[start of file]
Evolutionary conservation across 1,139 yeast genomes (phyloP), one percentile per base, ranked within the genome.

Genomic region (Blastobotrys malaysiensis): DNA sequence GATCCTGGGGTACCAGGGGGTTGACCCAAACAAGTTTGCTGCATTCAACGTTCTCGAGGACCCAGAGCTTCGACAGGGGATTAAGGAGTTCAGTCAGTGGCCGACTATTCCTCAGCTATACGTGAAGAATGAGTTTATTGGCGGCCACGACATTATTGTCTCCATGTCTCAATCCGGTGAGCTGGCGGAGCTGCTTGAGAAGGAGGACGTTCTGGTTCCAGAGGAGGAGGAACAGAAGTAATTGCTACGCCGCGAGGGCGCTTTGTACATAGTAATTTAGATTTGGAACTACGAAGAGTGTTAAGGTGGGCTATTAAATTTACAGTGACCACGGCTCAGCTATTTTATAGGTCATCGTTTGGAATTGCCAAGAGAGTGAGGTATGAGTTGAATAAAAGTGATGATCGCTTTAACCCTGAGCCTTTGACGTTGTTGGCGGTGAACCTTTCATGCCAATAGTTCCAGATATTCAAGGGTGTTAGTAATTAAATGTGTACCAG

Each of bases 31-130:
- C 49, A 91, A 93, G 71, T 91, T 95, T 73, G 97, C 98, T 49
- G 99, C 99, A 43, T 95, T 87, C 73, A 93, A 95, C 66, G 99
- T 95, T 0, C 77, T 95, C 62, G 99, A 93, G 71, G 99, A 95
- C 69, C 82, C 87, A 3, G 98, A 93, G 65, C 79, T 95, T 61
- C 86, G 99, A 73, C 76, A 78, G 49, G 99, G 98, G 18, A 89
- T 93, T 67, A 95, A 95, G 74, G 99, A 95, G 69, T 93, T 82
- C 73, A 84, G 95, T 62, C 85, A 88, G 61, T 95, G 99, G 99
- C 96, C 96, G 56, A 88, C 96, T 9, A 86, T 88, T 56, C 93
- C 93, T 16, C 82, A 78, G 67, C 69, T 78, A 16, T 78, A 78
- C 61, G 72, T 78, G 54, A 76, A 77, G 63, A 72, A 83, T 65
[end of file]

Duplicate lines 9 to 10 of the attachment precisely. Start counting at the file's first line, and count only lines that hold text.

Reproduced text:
- T 93, T 67, A 95, A 95, G 74, G 99, A 95, G 69, T 93, T 82
- C 73, A 84, G 95, T 62, C 85, A 88, G 61, T 95, G 99, G 99